A note from the editor: This post details disordered eating behaviour, and may be triggering for some readers.
Forty-eight hours after fashion and entertainment journalist Elle Halliwell heard the words, “You’ve got leukaemia”, she received more life-changing news: she was four weeks pregnant with her first child. In the weeks that followed, The Daily Telegraph reporter made a choice that attracted national headlines. She chose to delay life-saving cancer treatment in order to continue the pregnancy and give birth to her unborn son.
Tor Felix Biasotto was born in December 2016, at a healthy 3.1kg.
Eighteen months on Elle, too, is doing well – the treatment has put her on the road to recovery. But as the Sydney woman told Mia Freedman on Mamamia‘s No Filter podcast, after her diagnosis, the anxiety she had lived with for years had a new target: her health.
“The Prof had assured me my illness had not been caused by my lifestyle, and was simply an unfortunate cellular fuck up — but it didn’t stop me questioning my past and present choices, and wondering if there was something I’d done that had triggered my sickness.” – Elle Halliwell, A Mother’s Choice.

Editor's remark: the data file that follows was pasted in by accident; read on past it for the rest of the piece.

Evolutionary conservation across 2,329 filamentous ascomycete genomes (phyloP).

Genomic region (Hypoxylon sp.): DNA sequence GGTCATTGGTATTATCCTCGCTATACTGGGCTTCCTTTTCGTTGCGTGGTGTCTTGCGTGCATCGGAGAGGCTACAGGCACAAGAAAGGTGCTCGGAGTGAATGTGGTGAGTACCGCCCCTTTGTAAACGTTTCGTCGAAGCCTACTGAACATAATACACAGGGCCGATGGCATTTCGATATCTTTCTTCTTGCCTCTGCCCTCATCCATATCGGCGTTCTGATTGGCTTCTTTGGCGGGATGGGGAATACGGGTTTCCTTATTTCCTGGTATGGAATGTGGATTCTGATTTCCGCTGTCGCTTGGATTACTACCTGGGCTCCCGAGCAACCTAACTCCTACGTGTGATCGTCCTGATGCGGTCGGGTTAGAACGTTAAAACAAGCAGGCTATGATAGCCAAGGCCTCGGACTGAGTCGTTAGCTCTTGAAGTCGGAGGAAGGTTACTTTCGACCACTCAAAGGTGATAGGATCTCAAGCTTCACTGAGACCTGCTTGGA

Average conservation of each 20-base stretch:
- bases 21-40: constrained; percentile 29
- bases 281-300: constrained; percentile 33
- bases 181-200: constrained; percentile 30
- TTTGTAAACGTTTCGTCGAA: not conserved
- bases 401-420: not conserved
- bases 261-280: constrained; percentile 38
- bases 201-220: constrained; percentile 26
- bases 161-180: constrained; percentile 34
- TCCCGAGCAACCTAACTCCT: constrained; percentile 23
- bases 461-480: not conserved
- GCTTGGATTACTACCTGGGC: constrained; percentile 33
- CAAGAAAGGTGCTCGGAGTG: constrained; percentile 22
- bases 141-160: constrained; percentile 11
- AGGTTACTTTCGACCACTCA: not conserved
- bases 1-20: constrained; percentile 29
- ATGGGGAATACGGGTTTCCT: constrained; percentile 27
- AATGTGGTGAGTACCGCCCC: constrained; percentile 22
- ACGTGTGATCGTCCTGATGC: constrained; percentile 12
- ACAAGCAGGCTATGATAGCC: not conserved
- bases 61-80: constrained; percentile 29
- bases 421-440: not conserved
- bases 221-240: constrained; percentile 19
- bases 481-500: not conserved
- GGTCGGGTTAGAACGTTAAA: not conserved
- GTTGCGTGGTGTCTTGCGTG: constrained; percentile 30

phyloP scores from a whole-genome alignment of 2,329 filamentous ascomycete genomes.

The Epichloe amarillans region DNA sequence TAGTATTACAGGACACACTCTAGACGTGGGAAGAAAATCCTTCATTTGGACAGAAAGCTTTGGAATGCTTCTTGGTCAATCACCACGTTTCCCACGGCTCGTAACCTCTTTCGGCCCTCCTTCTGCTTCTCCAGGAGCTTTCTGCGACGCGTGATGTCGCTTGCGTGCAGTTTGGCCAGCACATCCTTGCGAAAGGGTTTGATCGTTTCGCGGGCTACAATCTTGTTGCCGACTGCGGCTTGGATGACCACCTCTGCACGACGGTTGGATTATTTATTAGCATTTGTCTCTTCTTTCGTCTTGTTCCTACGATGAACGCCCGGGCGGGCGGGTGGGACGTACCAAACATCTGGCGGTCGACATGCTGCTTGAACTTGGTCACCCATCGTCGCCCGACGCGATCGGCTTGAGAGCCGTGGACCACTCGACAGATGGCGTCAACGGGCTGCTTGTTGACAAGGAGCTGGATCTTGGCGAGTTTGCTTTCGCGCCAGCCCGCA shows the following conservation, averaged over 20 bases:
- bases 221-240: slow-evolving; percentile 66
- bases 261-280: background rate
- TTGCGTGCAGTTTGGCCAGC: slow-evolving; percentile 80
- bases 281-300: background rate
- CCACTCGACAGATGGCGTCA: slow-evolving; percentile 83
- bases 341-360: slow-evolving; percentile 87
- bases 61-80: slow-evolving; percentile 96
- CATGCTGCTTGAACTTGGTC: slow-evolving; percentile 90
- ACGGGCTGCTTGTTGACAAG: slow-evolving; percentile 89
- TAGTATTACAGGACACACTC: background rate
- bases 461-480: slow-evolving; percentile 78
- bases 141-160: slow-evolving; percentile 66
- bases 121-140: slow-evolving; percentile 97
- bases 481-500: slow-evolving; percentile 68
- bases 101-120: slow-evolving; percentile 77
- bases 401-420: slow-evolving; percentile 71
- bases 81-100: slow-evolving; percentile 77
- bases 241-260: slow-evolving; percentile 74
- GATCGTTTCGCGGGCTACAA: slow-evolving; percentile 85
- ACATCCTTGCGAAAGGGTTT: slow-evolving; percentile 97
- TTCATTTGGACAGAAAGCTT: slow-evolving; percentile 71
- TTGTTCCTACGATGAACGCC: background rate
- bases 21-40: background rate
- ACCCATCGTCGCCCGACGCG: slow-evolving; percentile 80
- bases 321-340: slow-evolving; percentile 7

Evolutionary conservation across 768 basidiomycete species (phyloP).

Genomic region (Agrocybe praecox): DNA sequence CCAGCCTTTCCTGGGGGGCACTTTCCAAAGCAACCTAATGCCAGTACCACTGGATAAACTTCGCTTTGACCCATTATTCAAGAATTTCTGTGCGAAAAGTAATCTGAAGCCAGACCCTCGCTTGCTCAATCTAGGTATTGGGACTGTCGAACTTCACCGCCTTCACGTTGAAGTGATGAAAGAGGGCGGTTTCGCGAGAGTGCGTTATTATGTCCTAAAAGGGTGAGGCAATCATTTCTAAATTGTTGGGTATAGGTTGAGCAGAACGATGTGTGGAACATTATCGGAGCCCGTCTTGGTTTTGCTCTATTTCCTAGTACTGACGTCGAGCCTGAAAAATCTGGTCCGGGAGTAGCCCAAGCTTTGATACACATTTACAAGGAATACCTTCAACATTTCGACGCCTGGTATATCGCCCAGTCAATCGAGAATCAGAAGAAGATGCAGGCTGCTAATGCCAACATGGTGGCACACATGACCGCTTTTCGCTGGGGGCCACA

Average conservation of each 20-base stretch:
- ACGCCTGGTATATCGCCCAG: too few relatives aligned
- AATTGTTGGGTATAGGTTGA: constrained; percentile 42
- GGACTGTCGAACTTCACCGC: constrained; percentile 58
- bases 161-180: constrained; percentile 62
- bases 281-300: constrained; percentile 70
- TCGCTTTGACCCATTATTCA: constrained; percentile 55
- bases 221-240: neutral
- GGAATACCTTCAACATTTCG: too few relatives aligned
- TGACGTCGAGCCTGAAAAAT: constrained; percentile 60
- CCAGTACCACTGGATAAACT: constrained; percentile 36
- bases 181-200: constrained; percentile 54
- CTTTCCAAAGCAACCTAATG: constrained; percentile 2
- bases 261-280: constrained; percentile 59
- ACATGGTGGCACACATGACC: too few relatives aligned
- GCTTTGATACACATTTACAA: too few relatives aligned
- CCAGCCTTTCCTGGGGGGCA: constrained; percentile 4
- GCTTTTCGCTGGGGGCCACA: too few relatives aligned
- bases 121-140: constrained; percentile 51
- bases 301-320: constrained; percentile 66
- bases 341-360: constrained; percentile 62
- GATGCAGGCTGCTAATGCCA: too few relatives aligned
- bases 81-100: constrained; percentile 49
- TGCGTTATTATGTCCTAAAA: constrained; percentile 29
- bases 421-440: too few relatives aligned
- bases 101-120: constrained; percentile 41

MIA: You write in your book [A Mother’s Choice] about almost developing borderline orthorexia, in terms of how you became quickly really obsessed with what you were putting into your body. How did that sort of develop and play out for you?
ELLE: Well, I think if I wasn’t pregnant I probably wouldn’t have had that so much. But all I could think of was, ‘Oh my God. If I’m going to have a baby, I want him to be healthy.’ Like I said, ‘It’s too late for me to learn from any mistakes that I’ve made, so I’m going to give this kid the best start in life.’ And so I just became quite obsessive with what what I cooked, with things that I even touched.
MIA: You talked about how you became fearful of non-stick pans and in restaurants you wouldn’t want anything put in a plastic container, and you went into you wanted to go and inspect the saucepans in some restaurants you went into. When I was reading that I thought, firstly, that makes a lot of sense and, secondly, it’s about control, surely? It’s like, ‘So many things out of control are happening in my body, I can control something.’